The use of street lighting was first recorded in the city of Antioch from the 4th century. Later it was recorded in the Arab Empire from the 9th–10th centuries, especially in Cordova, and then in London from 1417 when Henry Barton, the mayor, ordered “lanterns with lights to be hanged out on the winter evenings between Hallowtide (First part of November) and Candlemasse (First part of February).” It was introduced in 1759 to the US by inventor Benjamin Franklin, who was the postmaster of Philadelphia, Pennsylvania. For this reason, many regard Philadelphia as the birthplace of street lighting in the US though New York City claims that a system of second story lighting introduced in 1697 was the first.
The colonial-era streetlights were lit by candles placed inside a glass vessel, which kept the candle from being blown out by the wind. Franklin’s design was four-sided, with four separate panes of glass, so that if one pane of glass was broken, the lamp did not need to be entirely replaced, and might not even blow out. Later, whale oil was used to allow for a longer burn throughout the night.
Here in Newburyport, the creation of lampposts were based on the Newburyport Bollard, the lamp post was extended up and then supported by metal spindles. The city’s unique bollard was originally cannon, turned upright and capped. After the two wars, Revolutionary and the War of 1812, the city which was one of the major centers for privateering* found itself with an abundance of cannon. It was decided to place them around the edges of wharves so ships could tie up. To make the lampposts, blacksmiths simply took cannon, inserted at the upright end the post and then attached the distinctive lamp assembly.
A perpendicular post was centered near the top so that a lamp-lighter could attach a narrow ladder to maintain the lights. In today’s Newburyport, these cross posts have become handy for hanging flowers to brighten up the city.
This lamppost design can be seen in historic pictures of Newburyport, especially the one that stood on Market Square as seen in this classic picture.
As the city’s fortunes went sour after the Great Fire of 1811 and the War of 1812; most of the cannon on the wharves were melted down or sold leaving the lampposts to be the sole ambassadors to Newburyport’s proud privateer* history .
The lampposts were upgraded to gas in the 1850’s negating the need for a person to light them from below and they continued in persistent existence over the years. When the downtown was restored, the colonial lampposts were re-instated all around the NRA-controlled area and paid for by HUD.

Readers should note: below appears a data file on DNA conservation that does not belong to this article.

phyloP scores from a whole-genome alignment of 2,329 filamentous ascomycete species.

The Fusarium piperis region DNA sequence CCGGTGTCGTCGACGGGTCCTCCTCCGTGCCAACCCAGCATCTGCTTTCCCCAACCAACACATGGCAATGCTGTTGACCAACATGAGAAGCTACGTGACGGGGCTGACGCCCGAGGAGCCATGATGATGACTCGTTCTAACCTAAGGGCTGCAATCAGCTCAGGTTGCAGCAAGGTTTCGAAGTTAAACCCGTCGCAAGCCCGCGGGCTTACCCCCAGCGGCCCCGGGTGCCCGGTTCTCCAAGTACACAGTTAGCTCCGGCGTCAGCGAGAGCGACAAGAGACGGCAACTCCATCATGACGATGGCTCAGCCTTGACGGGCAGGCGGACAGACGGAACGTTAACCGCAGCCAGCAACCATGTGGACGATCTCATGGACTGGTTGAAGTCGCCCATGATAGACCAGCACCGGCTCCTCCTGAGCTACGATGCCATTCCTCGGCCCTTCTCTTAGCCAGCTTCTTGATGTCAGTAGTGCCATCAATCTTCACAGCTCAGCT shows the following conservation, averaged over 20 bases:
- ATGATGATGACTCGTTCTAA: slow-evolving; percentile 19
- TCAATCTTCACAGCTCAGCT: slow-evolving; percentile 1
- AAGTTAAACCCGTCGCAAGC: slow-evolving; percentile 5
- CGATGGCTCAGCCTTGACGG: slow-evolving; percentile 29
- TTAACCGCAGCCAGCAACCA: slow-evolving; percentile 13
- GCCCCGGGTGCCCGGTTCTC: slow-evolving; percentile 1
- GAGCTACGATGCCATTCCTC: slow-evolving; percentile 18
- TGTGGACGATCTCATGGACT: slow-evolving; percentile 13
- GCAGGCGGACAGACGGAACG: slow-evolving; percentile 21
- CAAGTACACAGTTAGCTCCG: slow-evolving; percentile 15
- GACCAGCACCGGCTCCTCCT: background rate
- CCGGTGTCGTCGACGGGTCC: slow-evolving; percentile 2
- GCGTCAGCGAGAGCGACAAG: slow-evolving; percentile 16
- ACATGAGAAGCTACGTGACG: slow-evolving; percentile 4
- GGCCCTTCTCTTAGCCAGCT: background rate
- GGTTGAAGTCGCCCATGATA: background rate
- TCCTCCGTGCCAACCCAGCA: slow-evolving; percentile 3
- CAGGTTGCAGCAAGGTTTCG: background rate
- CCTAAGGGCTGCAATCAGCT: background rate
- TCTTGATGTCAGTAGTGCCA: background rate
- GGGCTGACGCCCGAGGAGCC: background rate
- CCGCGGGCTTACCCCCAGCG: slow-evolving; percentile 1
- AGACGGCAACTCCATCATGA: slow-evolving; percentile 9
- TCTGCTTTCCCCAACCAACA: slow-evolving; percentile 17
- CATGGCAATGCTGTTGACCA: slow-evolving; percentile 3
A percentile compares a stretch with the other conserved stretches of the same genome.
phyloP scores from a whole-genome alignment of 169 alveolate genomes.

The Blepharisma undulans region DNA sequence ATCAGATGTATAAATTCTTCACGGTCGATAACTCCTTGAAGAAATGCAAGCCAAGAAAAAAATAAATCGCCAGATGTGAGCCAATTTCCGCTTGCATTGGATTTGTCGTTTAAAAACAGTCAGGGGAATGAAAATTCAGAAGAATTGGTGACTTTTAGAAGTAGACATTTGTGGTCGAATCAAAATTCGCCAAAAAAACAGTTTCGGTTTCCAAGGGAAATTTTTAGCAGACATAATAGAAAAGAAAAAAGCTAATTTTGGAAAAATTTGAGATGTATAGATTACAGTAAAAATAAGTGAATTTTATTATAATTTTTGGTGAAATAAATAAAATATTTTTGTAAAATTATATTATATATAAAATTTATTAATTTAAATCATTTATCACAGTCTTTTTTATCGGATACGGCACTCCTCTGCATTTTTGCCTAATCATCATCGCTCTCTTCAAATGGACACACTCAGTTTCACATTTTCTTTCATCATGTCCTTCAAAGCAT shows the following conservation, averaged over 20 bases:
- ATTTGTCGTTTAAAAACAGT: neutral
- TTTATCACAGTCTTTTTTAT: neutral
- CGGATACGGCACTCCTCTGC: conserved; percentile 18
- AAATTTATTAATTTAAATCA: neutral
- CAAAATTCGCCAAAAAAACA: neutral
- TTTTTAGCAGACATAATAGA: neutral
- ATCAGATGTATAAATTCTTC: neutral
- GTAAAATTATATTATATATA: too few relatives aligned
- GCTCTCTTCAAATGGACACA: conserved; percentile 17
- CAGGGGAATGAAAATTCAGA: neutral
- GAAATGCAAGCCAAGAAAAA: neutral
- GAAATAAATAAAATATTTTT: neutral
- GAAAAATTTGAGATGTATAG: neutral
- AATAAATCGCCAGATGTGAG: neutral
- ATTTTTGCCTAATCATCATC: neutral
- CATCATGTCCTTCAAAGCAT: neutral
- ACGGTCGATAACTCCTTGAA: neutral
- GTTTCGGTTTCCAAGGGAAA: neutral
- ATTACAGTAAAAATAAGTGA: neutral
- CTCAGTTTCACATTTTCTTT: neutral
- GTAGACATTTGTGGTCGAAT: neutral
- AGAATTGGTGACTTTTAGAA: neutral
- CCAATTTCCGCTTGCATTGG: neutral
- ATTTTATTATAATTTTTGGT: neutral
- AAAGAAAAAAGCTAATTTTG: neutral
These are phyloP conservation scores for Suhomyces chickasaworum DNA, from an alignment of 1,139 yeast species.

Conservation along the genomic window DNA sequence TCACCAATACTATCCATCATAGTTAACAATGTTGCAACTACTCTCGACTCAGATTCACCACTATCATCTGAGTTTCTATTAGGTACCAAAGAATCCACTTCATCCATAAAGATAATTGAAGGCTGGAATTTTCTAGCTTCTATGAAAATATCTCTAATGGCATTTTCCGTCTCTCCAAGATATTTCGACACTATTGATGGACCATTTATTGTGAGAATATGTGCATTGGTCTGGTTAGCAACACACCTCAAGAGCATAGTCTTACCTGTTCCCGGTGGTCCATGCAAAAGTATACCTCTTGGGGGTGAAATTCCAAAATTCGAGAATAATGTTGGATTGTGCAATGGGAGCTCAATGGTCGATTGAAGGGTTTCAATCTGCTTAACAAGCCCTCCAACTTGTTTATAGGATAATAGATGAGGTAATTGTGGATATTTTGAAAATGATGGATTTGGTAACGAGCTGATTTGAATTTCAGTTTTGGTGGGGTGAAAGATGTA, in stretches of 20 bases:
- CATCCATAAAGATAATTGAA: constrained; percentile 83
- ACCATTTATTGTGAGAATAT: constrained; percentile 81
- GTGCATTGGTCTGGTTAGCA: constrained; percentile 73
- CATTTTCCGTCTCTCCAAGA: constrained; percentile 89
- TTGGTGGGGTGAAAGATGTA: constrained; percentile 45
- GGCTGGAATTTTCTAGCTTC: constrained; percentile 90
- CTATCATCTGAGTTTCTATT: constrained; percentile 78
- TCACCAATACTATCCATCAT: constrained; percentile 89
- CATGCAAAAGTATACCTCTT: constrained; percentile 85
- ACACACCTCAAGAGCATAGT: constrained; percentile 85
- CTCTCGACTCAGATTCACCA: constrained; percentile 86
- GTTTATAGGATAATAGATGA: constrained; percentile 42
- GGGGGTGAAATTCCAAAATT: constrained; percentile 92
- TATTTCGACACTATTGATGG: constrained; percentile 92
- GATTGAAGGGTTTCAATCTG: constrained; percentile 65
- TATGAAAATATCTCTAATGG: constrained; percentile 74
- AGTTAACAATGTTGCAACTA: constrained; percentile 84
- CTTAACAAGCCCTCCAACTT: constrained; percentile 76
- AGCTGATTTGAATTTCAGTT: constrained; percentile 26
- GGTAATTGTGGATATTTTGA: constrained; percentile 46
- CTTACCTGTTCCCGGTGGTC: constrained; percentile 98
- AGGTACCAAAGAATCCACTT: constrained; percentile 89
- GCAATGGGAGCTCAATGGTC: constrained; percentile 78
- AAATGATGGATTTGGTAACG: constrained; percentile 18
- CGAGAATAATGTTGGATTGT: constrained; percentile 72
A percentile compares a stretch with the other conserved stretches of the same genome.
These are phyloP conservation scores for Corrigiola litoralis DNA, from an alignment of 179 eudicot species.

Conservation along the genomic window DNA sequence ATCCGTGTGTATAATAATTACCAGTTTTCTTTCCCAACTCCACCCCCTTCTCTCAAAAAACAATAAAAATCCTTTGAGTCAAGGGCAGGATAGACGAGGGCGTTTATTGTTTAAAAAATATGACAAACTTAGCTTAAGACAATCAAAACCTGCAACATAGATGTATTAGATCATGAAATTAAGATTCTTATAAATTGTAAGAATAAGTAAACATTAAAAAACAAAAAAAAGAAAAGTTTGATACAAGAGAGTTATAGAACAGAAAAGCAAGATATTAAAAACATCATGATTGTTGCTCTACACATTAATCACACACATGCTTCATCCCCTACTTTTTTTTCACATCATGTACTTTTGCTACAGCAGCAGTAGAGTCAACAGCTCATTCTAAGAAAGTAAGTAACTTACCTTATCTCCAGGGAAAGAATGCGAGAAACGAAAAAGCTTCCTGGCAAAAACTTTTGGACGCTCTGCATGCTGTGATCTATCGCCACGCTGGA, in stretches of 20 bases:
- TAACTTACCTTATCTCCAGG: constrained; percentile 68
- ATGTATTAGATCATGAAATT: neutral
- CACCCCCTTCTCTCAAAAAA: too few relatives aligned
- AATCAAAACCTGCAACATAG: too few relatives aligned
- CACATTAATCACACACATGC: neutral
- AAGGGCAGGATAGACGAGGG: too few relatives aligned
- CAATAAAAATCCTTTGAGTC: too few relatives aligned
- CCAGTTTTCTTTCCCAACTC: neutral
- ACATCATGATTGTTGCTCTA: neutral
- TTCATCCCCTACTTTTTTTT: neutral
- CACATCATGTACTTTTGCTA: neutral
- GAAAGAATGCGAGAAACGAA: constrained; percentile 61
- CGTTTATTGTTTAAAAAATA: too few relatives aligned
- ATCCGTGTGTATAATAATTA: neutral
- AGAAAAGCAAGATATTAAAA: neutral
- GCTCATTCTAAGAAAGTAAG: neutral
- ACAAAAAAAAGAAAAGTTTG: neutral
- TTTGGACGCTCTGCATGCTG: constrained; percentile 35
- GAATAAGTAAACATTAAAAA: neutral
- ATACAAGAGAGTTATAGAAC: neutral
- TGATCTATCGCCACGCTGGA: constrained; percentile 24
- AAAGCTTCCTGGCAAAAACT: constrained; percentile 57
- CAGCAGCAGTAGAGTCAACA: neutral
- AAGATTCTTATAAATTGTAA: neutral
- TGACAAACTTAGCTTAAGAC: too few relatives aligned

As the city began to prosper once again, there became an increasing need to stimulate business by continuing the historic look of the streetscapes to encourage consumers to lead into other areas. A system was designed to help pay for additional streetlights to extend down Merrimac and Water Streets and other ‘historic areas’. Businesses would be encouraged to sponsor the addition of lampposts. As a memorial to their vision, I have given a few samples of these donations.
Spring City Ironworks produces the finest cast lampposts in the world and stands ready to continue Benjamin Franklin’s legacy and to sell more of them to Newburyport. They have actually a page in their catalog that gives due honor to the city.
Newburyport’s historic character is closely tied to our colonial lampposts. When people come they note our Federal architecture, the brick sidewalks, the tree-lined avenues, they see our quite distinctive Newburyport lamppost. At the first brainstorming meeting for the new Master Plan, it was clearly noted that right along with other distinctive points, the following was noted:
“Many feel that it is not enough to simply preserve the City’s historical character. Enhancement and beautification of the community must also occur. This includes ideas like burying utilities, installing brick sidewalks, and installing the “Newbury-porter” style lamp posts.”
-P. Preservationist www.ppreservationist.com
* There were never any pirates in our history. We had privateers instead. Patriotic, noble crews who seized enemy combatant ships, returned them to Newburyport, sold the ships and goods and in which a sizeable percentage went toward the government’s treasury. Pirates often murder seized crews but privateers would take them back to shore for imprisonment but more often left them to find their own way back to England. As much as it was war, privateers had a certain air of legitimacy if they had a ‘mark’ or legal certificate from their government. If captured, they would be treated as prisoners of war and open to some measure of civil treatment. This was fine during the War of 1812 when Britain recognized the United States as a legitimate government but not during the American Revolution. All combatants were considered rebels and the government not recognized. Prisoners from Newburyport would often ‘disappear’ or be treated cruelly since they were considered worthy of death as traitors. Regardless of this danger, Newburyport was considered a leader in privateering and held especially responsible for forcing the British to abandon Boston due to English supply ships being so successfully interdicted.
Spring City Ironworks catalog, 2014, page 15, www.springcity.com
Electrical Review & Western Electricians, Volume 15, Electrical Review Publishing Company, Chicago, Jan 6, 1912. (Available through Google Books)
The Newburyport Bollard, by P. Preservationist, June 10, 2011, Brick and Tree Blog, (https://brickandtree.wordpress.com/2011/06/10/the-newburyport-bollard/), Newburyport.
Master Plan Brainstorming Ideas, April 9th, 2014, “Newburyport’s Historic Character”